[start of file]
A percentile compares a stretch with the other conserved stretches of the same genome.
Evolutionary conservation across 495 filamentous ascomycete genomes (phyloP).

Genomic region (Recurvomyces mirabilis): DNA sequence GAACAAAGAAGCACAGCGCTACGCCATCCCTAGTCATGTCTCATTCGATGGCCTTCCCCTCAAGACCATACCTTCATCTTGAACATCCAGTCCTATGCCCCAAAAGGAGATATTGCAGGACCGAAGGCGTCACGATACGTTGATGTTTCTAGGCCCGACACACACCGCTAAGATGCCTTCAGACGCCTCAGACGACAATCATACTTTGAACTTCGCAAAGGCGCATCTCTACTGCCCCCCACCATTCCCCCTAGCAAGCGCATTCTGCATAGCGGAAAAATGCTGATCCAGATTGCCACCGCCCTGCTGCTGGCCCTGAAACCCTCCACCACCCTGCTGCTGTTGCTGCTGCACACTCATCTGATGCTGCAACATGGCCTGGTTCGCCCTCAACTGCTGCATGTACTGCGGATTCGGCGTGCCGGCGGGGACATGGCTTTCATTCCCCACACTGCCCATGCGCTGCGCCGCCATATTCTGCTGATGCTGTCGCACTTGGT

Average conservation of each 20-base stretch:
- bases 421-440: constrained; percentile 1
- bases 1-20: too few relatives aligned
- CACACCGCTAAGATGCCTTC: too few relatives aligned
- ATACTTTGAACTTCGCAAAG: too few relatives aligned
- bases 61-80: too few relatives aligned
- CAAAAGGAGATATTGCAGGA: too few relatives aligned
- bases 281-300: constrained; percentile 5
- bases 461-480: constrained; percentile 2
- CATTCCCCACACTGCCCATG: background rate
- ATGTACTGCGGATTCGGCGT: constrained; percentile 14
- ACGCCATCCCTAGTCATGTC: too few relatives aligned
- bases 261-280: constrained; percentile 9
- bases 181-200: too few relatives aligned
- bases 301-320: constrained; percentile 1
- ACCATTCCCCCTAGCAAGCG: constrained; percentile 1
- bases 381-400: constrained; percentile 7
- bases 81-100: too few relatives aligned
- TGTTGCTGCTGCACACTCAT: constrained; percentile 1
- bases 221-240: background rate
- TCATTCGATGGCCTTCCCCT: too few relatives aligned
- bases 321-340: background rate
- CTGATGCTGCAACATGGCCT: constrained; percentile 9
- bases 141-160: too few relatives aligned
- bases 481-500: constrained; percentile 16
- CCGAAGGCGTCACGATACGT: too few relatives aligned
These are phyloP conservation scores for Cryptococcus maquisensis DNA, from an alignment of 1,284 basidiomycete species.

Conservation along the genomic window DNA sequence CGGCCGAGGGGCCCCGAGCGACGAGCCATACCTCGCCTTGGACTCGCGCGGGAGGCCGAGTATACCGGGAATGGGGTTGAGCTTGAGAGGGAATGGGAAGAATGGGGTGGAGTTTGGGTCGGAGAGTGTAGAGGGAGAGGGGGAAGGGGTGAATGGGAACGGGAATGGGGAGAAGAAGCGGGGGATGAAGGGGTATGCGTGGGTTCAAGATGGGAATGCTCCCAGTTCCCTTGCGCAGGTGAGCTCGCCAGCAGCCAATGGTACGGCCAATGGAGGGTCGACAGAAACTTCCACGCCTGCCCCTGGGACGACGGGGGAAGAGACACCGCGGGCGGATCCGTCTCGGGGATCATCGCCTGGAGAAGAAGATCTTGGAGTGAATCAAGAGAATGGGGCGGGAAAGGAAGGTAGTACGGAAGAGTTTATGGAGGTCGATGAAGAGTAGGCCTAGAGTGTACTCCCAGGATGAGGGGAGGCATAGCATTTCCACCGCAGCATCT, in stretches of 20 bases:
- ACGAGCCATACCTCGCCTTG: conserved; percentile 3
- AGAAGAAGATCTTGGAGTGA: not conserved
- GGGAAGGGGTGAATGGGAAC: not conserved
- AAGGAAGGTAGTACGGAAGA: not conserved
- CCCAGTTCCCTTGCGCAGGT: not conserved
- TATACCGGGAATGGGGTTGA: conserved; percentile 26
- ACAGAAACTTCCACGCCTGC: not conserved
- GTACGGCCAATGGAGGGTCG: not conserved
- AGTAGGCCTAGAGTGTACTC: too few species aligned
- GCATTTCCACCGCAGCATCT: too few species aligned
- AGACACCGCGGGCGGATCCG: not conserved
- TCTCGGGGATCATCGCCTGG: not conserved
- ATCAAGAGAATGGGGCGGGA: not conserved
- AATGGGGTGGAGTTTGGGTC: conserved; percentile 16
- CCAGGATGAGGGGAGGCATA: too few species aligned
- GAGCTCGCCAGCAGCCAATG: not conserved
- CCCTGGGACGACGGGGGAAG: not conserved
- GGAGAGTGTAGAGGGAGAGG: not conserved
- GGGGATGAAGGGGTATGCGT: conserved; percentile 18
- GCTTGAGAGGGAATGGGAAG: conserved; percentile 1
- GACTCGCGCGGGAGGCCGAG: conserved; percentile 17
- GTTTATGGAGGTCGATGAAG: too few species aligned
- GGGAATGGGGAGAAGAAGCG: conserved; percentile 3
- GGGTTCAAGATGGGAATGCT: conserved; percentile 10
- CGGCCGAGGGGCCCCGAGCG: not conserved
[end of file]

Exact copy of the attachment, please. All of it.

A percentile compares a stretch with the other conserved stretches of the same genome.
Evolutionary conservation across 495 filamentous ascomycete genomes (phyloP).

Genomic region (Recurvomyces mirabilis): DNA sequence GAACAAAGAAGCACAGCGCTACGCCATCCCTAGTCATGTCTCATTCGATGGCCTTCCCCTCAAGACCATACCTTCATCTTGAACATCCAGTCCTATGCCCCAAAAGGAGATATTGCAGGACCGAAGGCGTCACGATACGTTGATGTTTCTAGGCCCGACACACACCGCTAAGATGCCTTCAGACGCCTCAGACGACAATCATACTTTGAACTTCGCAAAGGCGCATCTCTACTGCCCCCCACCATTCCCCCTAGCAAGCGCATTCTGCATAGCGGAAAAATGCTGATCCAGATTGCCACCGCCCTGCTGCTGGCCCTGAAACCCTCCACCACCCTGCTGCTGTTGCTGCTGCACACTCATCTGATGCTGCAACATGGCCTGGTTCGCCCTCAACTGCTGCATGTACTGCGGATTCGGCGTGCCGGCGGGGACATGGCTTTCATTCCCCACACTGCCCATGCGCTGCGCCGCCATATTCTGCTGATGCTGTCGCACTTGGT

Average conservation of each 20-base stretch:
- bases 421-440: constrained; percentile 1
- bases 1-20: too few relatives aligned
- CACACCGCTAAGATGCCTTC: too few relatives aligned
- ATACTTTGAACTTCGCAAAG: too few relatives aligned
- bases 61-80: too few relatives aligned
- CAAAAGGAGATATTGCAGGA: too few relatives aligned
- bases 281-300: constrained; percentile 5
- bases 461-480: constrained; percentile 2
- CATTCCCCACACTGCCCATG: background rate
- ATGTACTGCGGATTCGGCGT: constrained; percentile 14
- ACGCCATCCCTAGTCATGTC: too few relatives aligned
- bases 261-280: constrained; percentile 9
- bases 181-200: too few relatives aligned
- bases 301-320: constrained; percentile 1
- ACCATTCCCCCTAGCAAGCG: constrained; percentile 1
- bases 381-400: constrained; percentile 7
- bases 81-100: too few relatives aligned
- TGTTGCTGCTGCACACTCAT: constrained; percentile 1
- bases 221-240: background rate
- TCATTCGATGGCCTTCCCCT: too few relatives aligned
- bases 321-340: background rate
- CTGATGCTGCAACATGGCCT: constrained; percentile 9
- bases 141-160: too few relatives aligned
- bases 481-500: constrained; percentile 16
- CCGAAGGCGTCACGATACGT: too few relatives aligned
These are phyloP conservation scores for Cryptococcus maquisensis DNA, from an alignment of 1,284 basidiomycete species.

Conservation along the genomic window DNA sequence CGGCCGAGGGGCCCCGAGCGACGAGCCATACCTCGCCTTGGACTCGCGCGGGAGGCCGAGTATACCGGGAATGGGGTTGAGCTTGAGAGGGAATGGGAAGAATGGGGTGGAGTTTGGGTCGGAGAGTGTAGAGGGAGAGGGGGAAGGGGTGAATGGGAACGGGAATGGGGAGAAGAAGCGGGGGATGAAGGGGTATGCGTGGGTTCAAGATGGGAATGCTCCCAGTTCCCTTGCGCAGGTGAGCTCGCCAGCAGCCAATGGTACGGCCAATGGAGGGTCGACAGAAACTTCCACGCCTGCCCCTGGGACGACGGGGGAAGAGACACCGCGGGCGGATCCGTCTCGGGGATCATCGCCTGGAGAAGAAGATCTTGGAGTGAATCAAGAGAATGGGGCGGGAAAGGAAGGTAGTACGGAAGAGTTTATGGAGGTCGATGAAGAGTAGGCCTAGAGTGTACTCCCAGGATGAGGGGAGGCATAGCATTTCCACCGCAGCATCT, in stretches of 20 bases:
- ACGAGCCATACCTCGCCTTG: conserved; percentile 3
- AGAAGAAGATCTTGGAGTGA: not conserved
- GGGAAGGGGTGAATGGGAAC: not conserved
- AAGGAAGGTAGTACGGAAGA: not conserved
- CCCAGTTCCCTTGCGCAGGT: not conserved
- TATACCGGGAATGGGGTTGA: conserved; percentile 26
- ACAGAAACTTCCACGCCTGC: not conserved
- GTACGGCCAATGGAGGGTCG: not conserved
- AGTAGGCCTAGAGTGTACTC: too few species aligned
- GCATTTCCACCGCAGCATCT: too few species aligned
- AGACACCGCGGGCGGATCCG: not conserved
- TCTCGGGGATCATCGCCTGG: not conserved
- ATCAAGAGAATGGGGCGGGA: not conserved
- AATGGGGTGGAGTTTGGGTC: conserved; percentile 16
- CCAGGATGAGGGGAGGCATA: too few species aligned
- GAGCTCGCCAGCAGCCAATG: not conserved
- CCCTGGGACGACGGGGGAAG: not conserved
- GGAGAGTGTAGAGGGAGAGG: not conserved
- GGGGATGAAGGGGTATGCGT: conserved; percentile 18
- GCTTGAGAGGGAATGGGAAG: conserved; percentile 1
- GACTCGCGCGGGAGGCCGAG: conserved; percentile 17
- GTTTATGGAGGTCGATGAAG: too few species aligned
- GGGAATGGGGAGAAGAAGCG: conserved; percentile 3
- GGGTTCAAGATGGGAATGCT: conserved; percentile 10
- CGGCCGAGGGGCCCCGAGCG: not conserved